A gang of pirates kidnapped me in January 2012 while I researched an article and a book in the town of Galkacyo, in central Somalia. The gang held me for 32 months in the desert bush, on a captured ship, and in a series of half-built homes. The ransom demand was $20 million and it stayed at that stratospheric level for months after the dramatic rescue of American aid worker Jessica Buchanan and her Danish colleague Poul Thisted, by SEAL Team 6, four days after my capture.
I was never sure whether I might be ransomed, like most pirate hostages, or rescued, like Buchanan and Thisted, or killed in the attempt, like Luke Somers and Pierre Korkie in Yemen last year. The prospect of a (successful) rescue graced my dreams in Somalia the way it infested my kidnappers’ nightmares.
When I walked free in September there was a lot of debate over whether Europe or America took the right approach toward hostage-takings. Governments in continental Europe claim not to pay ransoms, but probably find ways to do it through intermediaries. America, like Britain, won’t. I’m a dual citizen, so the U.S. and German governments both played a role in my freedom, and without giving away sensitive details I think I might venture an opinion.
The European position is two-faced, but it has to be. The U.S. position is downright schizophrenic. Since early 2002, in the wake of the Patriot Act, a directive signed by President George W. Bush has guided American agencies in all foreign hostage cases, terrorist or criminal, causing no small amount of confusion. The directive is secret, but it seems to have dried up Washington’s behind-the-scenes negotiations with kidnappers. (Negotiation isn’t the same as paying ransom; chit-chat can sometimes soften the kidnappers’ line.)
Even worse, over the last decade or so, the State Department and the National Security Council have also moved to block families from paying private ransoms at all. This meddling in my case was annoying, not disastrous. I wasn’t a terrorist hostage, so paying a ransom—as my family finally did—was permissible. Meddling in the case of Americans held in Syria was more sinister. Diane Foley, the mother of James, the first hostage beheaded by Islamic State last summer, said a member of the National Security Council warned her not to attempt to ransom her son. Paying ISIL would lend material support to terrorists, the government argued, which is against the law.
To a bureaucrat that may sound logical. To a blogger, even advisable. To a family it’s intolerable, and the only moral position left to a government that leans on mothers not to ransom their children is to send in the SEALs. If you don’t pay ransom, you’d damn well better rescue.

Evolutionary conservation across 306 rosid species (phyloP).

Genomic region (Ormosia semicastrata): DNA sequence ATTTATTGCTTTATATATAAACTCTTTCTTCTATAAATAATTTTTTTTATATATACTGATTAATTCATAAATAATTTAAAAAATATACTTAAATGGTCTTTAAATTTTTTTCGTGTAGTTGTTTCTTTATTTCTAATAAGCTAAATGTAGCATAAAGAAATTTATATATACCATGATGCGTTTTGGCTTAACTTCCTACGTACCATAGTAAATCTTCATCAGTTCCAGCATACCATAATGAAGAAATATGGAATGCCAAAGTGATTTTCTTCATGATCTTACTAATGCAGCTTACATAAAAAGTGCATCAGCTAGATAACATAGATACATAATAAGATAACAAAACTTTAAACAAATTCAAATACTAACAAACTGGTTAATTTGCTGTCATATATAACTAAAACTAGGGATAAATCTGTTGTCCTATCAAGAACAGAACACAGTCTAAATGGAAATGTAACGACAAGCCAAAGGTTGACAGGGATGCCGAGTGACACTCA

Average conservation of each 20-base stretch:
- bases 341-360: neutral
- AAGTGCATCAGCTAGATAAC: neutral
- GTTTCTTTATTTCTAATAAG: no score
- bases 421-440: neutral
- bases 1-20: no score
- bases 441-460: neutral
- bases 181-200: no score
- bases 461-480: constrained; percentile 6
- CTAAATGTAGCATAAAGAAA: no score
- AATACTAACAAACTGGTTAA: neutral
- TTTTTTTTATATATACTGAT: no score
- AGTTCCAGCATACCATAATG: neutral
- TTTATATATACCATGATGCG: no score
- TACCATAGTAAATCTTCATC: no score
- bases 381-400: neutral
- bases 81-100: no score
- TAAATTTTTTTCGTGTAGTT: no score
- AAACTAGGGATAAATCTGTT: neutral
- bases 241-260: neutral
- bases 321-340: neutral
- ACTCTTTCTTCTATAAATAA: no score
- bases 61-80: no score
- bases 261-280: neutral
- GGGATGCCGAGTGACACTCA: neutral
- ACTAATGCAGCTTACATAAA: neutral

Yes, the military did make more than one attempt last summer to rescue James Foley and Steven Sotloff and Kayla Mueller, but they were too late; the White House—in spite of its hard line against ransoms—showed an abundance of caution.
Let’s follow this line of logic for a minute, because nothing other than U.S. military involvement will discourage the capture of Americans abroad. No-ransom pronouncements by presidents or the State Department don’t work. Those declarations are featherweight for Somali pirates or for any half-educated enemies of the West who fail to keep international ransom policies straight in their minds and insist on believing that a fat nation will buckle to a bunch of AK-47s and rocket launchers.
Violence is a clearer language for kidnappers. (I hate to admit that, as a writer.) A Risk Management Officer for the GTZ, a German development group, noticed that kidnappings of aid workers in Afghanistan declined after two rescues in late 2012—one by British Special forces, the other by Navy SEALs. The assessment at the time “was that gangs were no longer looking for Westerners because there was too much likelihood of a rescue,” a researcher at the German Institute for International and Security Affairs told me last week.
One SEAL died in the 2012 Afghanistan mission. U.S. citizen Luke Somers and Pierre Korkie, a South African, both died at the hands of their captors in Yemen last December before a Special Forces team arrived. The problem with an aggressive rescue policy is that it has to tolerate such devastating loss. One experienced hostage negotiator in America, a friend of Korkie’s, tells me he would shy away from too many rescue attempts; but he admits a more aggressive policy would reduce kidnappings. “Israel has decided to accept the risk of losing hostages as long as all the kidnappers die in a rescue attempt, and the message is sent that Israel won’t pay ransom,” he said. “And, it’s been a long time since an El-Al flight has been hijacked.”
An Israeli-style rescue policy is the only logical end of the U.S. refusal to negotiate or pay. It’s not impossible. But hostage cases are so varied that even the hardest line has to bend with circumstance. Israel negotiated a prisoner exchange with Hamas for Gilad Shalit in 2011, for example. The Obama administration settled on a similar exchange for Army Sgt. Bowe Bergdahl, and the Reagan administration famously traded arms to Iran for hostages in Beirut during the 1980s.
U.S. policy, nevertheless, seems to have frozen up since 2002, in spite of the nation’s tremendous resources. Washington hamstrings itself with limits on negotiation without—as far as I can tell—lowering the bar for a rescue. Our hostages, in effect, stay put.
So, in the trans-Atlantic derby, two-faced European policy wins—for now, by default. It pleases very few people. But it has saved a few journalists’ lives.